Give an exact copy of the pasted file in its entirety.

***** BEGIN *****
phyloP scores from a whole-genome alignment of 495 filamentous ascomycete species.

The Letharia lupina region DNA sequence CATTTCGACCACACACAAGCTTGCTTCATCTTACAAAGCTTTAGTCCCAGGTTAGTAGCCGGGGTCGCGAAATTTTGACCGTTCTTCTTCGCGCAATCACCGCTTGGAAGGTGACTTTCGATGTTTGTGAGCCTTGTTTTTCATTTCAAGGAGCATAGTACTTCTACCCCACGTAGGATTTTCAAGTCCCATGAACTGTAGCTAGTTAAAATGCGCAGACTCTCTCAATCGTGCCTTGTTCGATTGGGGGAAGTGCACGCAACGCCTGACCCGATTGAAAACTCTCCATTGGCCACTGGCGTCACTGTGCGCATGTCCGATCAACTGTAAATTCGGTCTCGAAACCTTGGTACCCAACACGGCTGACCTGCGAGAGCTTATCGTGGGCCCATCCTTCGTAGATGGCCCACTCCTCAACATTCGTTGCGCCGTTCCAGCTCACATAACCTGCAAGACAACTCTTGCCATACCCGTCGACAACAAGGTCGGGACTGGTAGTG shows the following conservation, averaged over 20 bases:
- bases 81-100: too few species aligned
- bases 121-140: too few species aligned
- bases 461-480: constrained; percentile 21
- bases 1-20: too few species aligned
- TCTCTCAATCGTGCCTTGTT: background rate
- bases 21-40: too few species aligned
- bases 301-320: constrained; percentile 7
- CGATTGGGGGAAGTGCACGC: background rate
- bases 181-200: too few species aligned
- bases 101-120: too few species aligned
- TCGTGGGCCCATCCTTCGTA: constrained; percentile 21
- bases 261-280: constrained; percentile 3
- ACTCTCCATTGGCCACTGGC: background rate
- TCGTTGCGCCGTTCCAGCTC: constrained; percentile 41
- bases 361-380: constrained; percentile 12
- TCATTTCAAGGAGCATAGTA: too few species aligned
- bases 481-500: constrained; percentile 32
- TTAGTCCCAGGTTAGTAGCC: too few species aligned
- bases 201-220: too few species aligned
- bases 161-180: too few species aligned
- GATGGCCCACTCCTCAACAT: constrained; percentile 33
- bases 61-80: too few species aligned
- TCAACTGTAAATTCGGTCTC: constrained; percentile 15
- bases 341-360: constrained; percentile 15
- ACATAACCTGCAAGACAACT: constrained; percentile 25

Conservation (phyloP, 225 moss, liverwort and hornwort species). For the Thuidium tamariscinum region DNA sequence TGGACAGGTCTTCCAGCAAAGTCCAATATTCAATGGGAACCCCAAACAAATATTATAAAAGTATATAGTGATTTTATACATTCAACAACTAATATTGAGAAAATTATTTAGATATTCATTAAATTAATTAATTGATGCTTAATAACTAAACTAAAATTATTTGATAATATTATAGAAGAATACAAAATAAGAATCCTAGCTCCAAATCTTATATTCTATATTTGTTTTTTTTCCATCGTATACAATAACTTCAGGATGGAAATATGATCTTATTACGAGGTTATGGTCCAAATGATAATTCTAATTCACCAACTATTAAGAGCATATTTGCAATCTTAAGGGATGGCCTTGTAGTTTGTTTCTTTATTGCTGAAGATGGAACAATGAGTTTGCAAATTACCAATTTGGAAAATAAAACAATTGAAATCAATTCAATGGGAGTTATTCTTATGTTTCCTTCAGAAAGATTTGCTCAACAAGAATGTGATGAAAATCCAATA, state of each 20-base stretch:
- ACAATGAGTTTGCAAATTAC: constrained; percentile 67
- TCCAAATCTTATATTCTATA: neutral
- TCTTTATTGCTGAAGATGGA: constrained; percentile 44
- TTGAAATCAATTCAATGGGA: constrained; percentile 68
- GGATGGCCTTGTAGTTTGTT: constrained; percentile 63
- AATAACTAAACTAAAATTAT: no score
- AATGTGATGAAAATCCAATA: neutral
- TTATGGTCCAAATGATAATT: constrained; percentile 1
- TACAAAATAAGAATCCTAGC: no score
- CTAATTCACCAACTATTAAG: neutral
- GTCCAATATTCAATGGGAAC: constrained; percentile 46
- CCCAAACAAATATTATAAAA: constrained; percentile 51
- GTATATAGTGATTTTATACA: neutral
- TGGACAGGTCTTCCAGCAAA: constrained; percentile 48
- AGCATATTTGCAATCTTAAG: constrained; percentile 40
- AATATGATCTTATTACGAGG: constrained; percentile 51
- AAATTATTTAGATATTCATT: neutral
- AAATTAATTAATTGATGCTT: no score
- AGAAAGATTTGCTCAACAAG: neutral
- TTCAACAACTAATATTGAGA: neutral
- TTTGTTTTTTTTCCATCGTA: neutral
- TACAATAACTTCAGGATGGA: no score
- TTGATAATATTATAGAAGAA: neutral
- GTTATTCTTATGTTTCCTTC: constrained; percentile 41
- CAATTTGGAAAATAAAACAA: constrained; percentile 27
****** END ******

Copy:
phyloP scores from a whole-genome alignment of 495 filamentous ascomycete species.

The Letharia lupina region DNA sequence CATTTCGACCACACACAAGCTTGCTTCATCTTACAAAGCTTTAGTCCCAGGTTAGTAGCCGGGGTCGCGAAATTTTGACCGTTCTTCTTCGCGCAATCACCGCTTGGAAGGTGACTTTCGATGTTTGTGAGCCTTGTTTTTCATTTCAAGGAGCATAGTACTTCTACCCCACGTAGGATTTTCAAGTCCCATGAACTGTAGCTAGTTAAAATGCGCAGACTCTCTCAATCGTGCCTTGTTCGATTGGGGGAAGTGCACGCAACGCCTGACCCGATTGAAAACTCTCCATTGGCCACTGGCGTCACTGTGCGCATGTCCGATCAACTGTAAATTCGGTCTCGAAACCTTGGTACCCAACACGGCTGACCTGCGAGAGCTTATCGTGGGCCCATCCTTCGTAGATGGCCCACTCCTCAACATTCGTTGCGCCGTTCCAGCTCACATAACCTGCAAGACAACTCTTGCCATACCCGTCGACAACAAGGTCGGGACTGGTAGTG shows the following conservation, averaged over 20 bases:
- bases 81-100: too few species aligned
- bases 121-140: too few species aligned
- bases 461-480: constrained; percentile 21
- bases 1-20: too few species aligned
- TCTCTCAATCGTGCCTTGTT: background rate
- bases 21-40: too few species aligned
- bases 301-320: constrained; percentile 7
- CGATTGGGGGAAGTGCACGC: background rate
- bases 181-200: too few species aligned
- bases 101-120: too few species aligned
- TCGTGGGCCCATCCTTCGTA: constrained; percentile 21
- bases 261-280: constrained; percentile 3
- ACTCTCCATTGGCCACTGGC: background rate
- TCGTTGCGCCGTTCCAGCTC: constrained; percentile 41
- bases 361-380: constrained; percentile 12
- TCATTTCAAGGAGCATAGTA: too few species aligned
- bases 481-500: constrained; percentile 32
- TTAGTCCCAGGTTAGTAGCC: too few species aligned
- bases 201-220: too few species aligned
- bases 161-180: too few species aligned
- GATGGCCCACTCCTCAACAT: constrained; percentile 33
- bases 61-80: too few species aligned
- TCAACTGTAAATTCGGTCTC: constrained; percentile 15
- bases 341-360: constrained; percentile 15
- ACATAACCTGCAAGACAACT: constrained; percentile 25

Conservation (phyloP, 225 moss, liverwort and hornwort species). For the Thuidium tamariscinum region DNA sequence TGGACAGGTCTTCCAGCAAAGTCCAATATTCAATGGGAACCCCAAACAAATATTATAAAAGTATATAGTGATTTTATACATTCAACAACTAATATTGAGAAAATTATTTAGATATTCATTAAATTAATTAATTGATGCTTAATAACTAAACTAAAATTATTTGATAATATTATAGAAGAATACAAAATAAGAATCCTAGCTCCAAATCTTATATTCTATATTTGTTTTTTTTCCATCGTATACAATAACTTCAGGATGGAAATATGATCTTATTACGAGGTTATGGTCCAAATGATAATTCTAATTCACCAACTATTAAGAGCATATTTGCAATCTTAAGGGATGGCCTTGTAGTTTGTTTCTTTATTGCTGAAGATGGAACAATGAGTTTGCAAATTACCAATTTGGAAAATAAAACAATTGAAATCAATTCAATGGGAGTTATTCTTATGTTTCCTTCAGAAAGATTTGCTCAACAAGAATGTGATGAAAATCCAATA, state of each 20-base stretch:
- ACAATGAGTTTGCAAATTAC: constrained; percentile 67
- TCCAAATCTTATATTCTATA: neutral
- TCTTTATTGCTGAAGATGGA: constrained; percentile 44
- TTGAAATCAATTCAATGGGA: constrained; percentile 68
- GGATGGCCTTGTAGTTTGTT: constrained; percentile 63
- AATAACTAAACTAAAATTAT: no score
- AATGTGATGAAAATCCAATA: neutral
- TTATGGTCCAAATGATAATT: constrained; percentile 1
- TACAAAATAAGAATCCTAGC: no score
- CTAATTCACCAACTATTAAG: neutral
- GTCCAATATTCAATGGGAAC: constrained; percentile 46
- CCCAAACAAATATTATAAAA: constrained; percentile 51
- GTATATAGTGATTTTATACA: neutral
- TGGACAGGTCTTCCAGCAAA: constrained; percentile 48
- AGCATATTTGCAATCTTAAG: constrained; percentile 40
- AATATGATCTTATTACGAGG: constrained; percentile 51
- AAATTATTTAGATATTCATT: neutral
- AAATTAATTAATTGATGCTT: no score
- AGAAAGATTTGCTCAACAAG: neutral
- TTCAACAACTAATATTGAGA: neutral
- TTTGTTTTTTTTCCATCGTA: neutral
- TACAATAACTTCAGGATGGA: no score
- TTGATAATATTATAGAAGAA: neutral
- GTTATTCTTATGTTTCCTTC: constrained; percentile 41
- CAATTTGGAAAATAAAACAA: constrained; percentile 27